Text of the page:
Hard Times : Black-Owned Cosmetic Firms Finding the Going Tough


Like a beehive in the age of sophisticated bobs, Frank Davie found that as the 1990s approached, his once lucrative line of African-American hair care products was out of step with the times.

When sales of products designed to maintain a curly perm--popular among blacks in the 1980s--plummeted, Davie’s Carson-based W.O.C. Products in 1990 launched a line of cosmetics for dark-skinned women to be sold in drug, food and general merchandise stores.

“The cosmetics were going to stabilize that bleeding” from the decline in the Worlds of Curls hair product sales, Davie, president of the black-owned firm, said in a recent interview. “It was going to be another niche for us.”


However, the strategy didn’t work, and W.O.C.’s Simply Satin makeup is no longer sold in stores. Moreover, Davie said the time and expense put into developing the new product set the family-owned company further back because it took too much focus away from the hair products segment of the business.

The company’s revenue peaked in the 1980s at $35 million when the “curl” style was hot, but has fallen since. Davie declined to be specific, but said the company has lost money in recent years.

W.O.C.’s problem began when it sunk more than $3 million into launching the Simply Satin line, large general market hair care and cosmetics firms were also rolling out lines of cosmetics to take advantage of the $500-million-a-year market in products for blacks, said Ken Gurin, vice president of marketing at Towne-Oller and Associates, a unit of Information Resources Inc. that monitors retail purchases in food, drug and mass merchandise outlets.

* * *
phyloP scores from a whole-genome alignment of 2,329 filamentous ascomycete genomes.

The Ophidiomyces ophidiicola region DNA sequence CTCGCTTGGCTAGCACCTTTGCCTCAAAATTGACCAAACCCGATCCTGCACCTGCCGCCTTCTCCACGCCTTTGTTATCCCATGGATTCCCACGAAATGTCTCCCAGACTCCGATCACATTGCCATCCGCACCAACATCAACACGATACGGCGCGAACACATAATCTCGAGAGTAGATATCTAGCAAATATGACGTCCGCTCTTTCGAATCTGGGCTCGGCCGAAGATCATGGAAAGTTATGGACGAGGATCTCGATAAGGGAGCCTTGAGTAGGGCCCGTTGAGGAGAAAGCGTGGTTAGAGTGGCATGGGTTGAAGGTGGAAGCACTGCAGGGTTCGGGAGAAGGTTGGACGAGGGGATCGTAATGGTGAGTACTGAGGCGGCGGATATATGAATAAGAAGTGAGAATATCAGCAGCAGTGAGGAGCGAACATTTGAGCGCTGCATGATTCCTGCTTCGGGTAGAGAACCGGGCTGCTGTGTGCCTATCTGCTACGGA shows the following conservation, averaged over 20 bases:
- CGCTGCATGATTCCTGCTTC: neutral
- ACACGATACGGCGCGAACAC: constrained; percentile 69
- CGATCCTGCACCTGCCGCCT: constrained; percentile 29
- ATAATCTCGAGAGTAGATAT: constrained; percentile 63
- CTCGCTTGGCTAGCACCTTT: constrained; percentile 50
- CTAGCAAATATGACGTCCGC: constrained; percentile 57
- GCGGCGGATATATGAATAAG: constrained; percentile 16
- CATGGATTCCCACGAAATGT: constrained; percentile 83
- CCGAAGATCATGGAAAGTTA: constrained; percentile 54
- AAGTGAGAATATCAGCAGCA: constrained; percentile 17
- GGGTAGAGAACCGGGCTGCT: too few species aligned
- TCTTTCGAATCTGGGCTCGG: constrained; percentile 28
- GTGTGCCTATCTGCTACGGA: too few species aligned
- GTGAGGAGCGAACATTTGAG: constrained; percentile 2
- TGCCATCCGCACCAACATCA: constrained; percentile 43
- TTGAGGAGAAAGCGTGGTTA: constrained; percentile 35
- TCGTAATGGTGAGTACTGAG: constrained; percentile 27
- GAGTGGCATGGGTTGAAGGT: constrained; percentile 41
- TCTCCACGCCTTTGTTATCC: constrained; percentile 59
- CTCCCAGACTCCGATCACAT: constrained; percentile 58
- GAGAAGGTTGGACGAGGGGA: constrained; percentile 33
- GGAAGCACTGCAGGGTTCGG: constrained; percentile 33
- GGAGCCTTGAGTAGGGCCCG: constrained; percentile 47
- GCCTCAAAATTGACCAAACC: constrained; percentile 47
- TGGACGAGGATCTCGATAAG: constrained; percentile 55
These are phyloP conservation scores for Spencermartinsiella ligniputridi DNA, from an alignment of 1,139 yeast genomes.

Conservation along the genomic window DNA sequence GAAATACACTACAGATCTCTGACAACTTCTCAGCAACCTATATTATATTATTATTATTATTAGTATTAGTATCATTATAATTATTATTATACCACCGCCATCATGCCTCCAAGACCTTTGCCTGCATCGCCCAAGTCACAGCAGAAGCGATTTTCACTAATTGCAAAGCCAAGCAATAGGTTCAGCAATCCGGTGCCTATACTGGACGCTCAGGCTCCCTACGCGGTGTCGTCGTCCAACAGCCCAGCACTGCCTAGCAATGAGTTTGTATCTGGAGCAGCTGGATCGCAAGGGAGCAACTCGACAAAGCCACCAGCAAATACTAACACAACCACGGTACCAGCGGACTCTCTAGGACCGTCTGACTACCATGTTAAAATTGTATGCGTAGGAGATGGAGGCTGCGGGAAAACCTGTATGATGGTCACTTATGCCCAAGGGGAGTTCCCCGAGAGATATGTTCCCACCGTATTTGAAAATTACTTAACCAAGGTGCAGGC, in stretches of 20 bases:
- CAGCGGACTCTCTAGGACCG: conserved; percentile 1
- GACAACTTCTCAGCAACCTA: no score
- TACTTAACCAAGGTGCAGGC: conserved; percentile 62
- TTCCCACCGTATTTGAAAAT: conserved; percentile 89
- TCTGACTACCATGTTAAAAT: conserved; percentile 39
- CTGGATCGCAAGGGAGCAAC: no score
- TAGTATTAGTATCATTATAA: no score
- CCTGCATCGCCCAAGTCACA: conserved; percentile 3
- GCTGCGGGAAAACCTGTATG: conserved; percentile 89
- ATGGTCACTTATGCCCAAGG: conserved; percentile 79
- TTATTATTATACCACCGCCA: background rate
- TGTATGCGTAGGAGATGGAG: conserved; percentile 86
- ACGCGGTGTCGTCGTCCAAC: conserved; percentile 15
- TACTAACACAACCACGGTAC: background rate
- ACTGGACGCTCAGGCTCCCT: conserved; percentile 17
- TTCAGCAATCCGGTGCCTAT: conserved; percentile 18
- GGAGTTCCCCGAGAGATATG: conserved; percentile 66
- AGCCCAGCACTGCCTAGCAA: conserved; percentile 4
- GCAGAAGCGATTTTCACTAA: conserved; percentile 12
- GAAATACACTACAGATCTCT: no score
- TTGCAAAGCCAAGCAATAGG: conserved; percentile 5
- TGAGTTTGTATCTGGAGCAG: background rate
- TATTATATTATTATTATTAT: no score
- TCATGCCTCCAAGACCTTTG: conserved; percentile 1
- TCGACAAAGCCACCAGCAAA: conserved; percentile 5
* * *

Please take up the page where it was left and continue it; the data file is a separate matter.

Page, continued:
Thus, W.O.C. became another of the black-owned firms that pioneered personal care products and services for blacks only to have the market pulled out from under them.

The large general market companies simply rolled over the small black-owned firms and others competing in the ethnic market with their huge advertising budgets and command of shelf space in retail outlets, Gurin said.

By 1992, Simply Satin had gained 2.1% of the market, compared to 75% of the market controlled by large general market companies Posner Laboratories and Maybelline, according to the Towne-Oller survey.

But despite the formidable competition, another black-owned firm, convinced that the market has room for them, recently launched a line into the drugstore category. Johnson Publications, the nation’s second-largest black-owned firm, which publishes Ebony and Jet magazines and owns the Fashion Fair cosmetics sold in department stores, introduced Ebone for dark-skinned women last year.

Johnson officials said it’s too early to say how the line will do. But Johnson has an advertising vehicle--its magazines--not available to other black-owned firms.

“(The) shifting from the traditional cosmetics to the mass marketed brands . . . is really a function of the heavy advertising and promotion” by the giant cosmetics firms, Gurin said.

Maybelline, for example, has spent between $2 million and $3 million every year since launching its cosmetics line in 1991, said Phillip Smith, Maybelline’s vice president of account development. Currently, their Shades of You line is the No. 2 selling brand of cosmetics available in drugstores for women of color, Towne-Oller reported.